The Gerson Lehrnan Group (GLG) published a piece today, titled Dangers of Employment Regulation Through UN Treaty in which the author argues that the UN’s Convention on the Elimination of All Forms of Discrimination Against Women (CEDAW) is a Trojan Horse that carries the Paycheck Fairness Act inside.

This 30-year old Convention is a latter-day Trojan Horse with the Paycheck Fairness Act inside.If the Senate did not want the Paycheck Fairness Act, it certainly will not want this convention.  

In a previous post, Hadley Heath pointed out that, whereas some countries who ratified CEDAW offer their women few real protections (e.g. Saudi Arabia, Afghanistan, and Rwanda),  the US is in fact a global leader in human rights, and existing protections have made the US one of the best places in the world to be a woman. “Actions speak louder than words [.] [or] reality speaks louder than CEDAW,” Hadley proclaimed.

The GLG article goes further and argues that if CEDAW were ratified by the Senate it would hurt the U.S. economy in similar ways as the Paycheck Fairness Act, which failed in the Senate on November 17.  In particular, two provisions in CEDAW would push the U.S. towards implementing comparable worth policies:

The anti-discrimination Convention goes beyond basic protections for women, such as the right to vote and protection from violent spouses, and mandates equality of outcomes-not opportunity but outcomes-in education, occupation, and earnings. 

Although the Convention sounds harmless-who could be against eliminating discrimination, after all?-it would require the United States to go beyond the provisions of the failed Paycheck Fairness Act in expanding the reach of federal law. 

Consider Article 11 1(d), which calls for “The right to equal remuneration, including benefits, and to equal treatment in respect of work of equal value…” American women are entitled to equal pay for equal work now under the Equal Pay Act and Title VII of the Civil Rights Act, but defining work of equal value, known as comparable worth, would keep UN and American bureaucrats busy for years-nay, forever.  The American Bar Association has issued a document, a so-called Assessment Tool, that describes how to comply with the Convention.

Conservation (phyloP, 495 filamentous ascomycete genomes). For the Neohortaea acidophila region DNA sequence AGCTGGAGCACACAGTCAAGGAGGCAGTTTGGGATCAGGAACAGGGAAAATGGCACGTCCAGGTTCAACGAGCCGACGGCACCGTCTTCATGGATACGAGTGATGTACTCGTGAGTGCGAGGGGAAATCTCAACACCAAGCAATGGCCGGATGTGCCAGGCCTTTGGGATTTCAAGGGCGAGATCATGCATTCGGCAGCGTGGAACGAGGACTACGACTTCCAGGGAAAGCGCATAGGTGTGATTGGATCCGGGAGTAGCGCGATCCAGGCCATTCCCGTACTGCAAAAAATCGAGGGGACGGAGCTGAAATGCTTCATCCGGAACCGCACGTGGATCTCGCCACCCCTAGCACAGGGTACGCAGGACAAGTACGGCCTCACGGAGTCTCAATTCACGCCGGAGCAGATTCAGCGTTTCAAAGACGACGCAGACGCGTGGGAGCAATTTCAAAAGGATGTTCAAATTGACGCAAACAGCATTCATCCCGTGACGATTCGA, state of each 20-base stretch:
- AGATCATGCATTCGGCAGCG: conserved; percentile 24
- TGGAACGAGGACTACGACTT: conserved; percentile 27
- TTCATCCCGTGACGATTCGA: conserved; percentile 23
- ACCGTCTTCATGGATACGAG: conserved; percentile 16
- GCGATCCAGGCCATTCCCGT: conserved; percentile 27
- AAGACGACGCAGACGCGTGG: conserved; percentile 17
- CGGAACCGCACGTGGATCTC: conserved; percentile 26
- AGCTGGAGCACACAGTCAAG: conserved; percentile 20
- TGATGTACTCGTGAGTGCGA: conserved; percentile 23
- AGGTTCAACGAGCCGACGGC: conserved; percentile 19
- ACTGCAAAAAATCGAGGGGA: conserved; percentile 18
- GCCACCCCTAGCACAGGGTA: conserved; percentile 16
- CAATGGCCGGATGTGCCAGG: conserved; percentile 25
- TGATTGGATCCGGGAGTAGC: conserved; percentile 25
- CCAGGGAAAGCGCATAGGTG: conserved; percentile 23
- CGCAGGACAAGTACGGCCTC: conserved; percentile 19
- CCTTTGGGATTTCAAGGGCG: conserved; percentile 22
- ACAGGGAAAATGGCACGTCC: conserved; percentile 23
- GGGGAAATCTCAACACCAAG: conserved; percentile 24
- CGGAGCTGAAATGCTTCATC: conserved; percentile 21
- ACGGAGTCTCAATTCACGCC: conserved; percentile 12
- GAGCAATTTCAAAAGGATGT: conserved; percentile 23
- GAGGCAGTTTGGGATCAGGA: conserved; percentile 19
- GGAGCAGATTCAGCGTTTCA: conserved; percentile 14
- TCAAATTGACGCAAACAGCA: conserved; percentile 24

The ABA notes that “Recommendation No. 13 also provides that States Parties should develop job evaluation systems based on gender-neutral criteria, which would facilitate a comparison of work and value of jobs predominated by men and by women.”  Compensation in America does not go by “value,” a term that lacks unambiguous meaning. In our marketplace economy, value is what a willing buyer will pay–for example, at an auction. In other words, value is determined by supply and demand. 

While some social reformers may deem childcare to be as valuable as what oil drillers do, companies have to pay people more to work on drilling rigs because the work is dangerous and dirty and workers have to be away from families for long periods of time. 

Similarly, violinist Anna-Sophie Mutter’s playing might be deemed by some to be of equal “value” to Madonna’s, but more people will pay higher prices to see Madonna’s concerts, so she earns more. 

The Paycheck Fairness Act would have hurt American workers and businesses in numerous ways. While we celebrate the failure of the Act in the Senate this month, we should keep our eyes on the Senate in hopes that its decision on CEDAW will be consistent with its previous rejection of the Paycheck Fairness Act.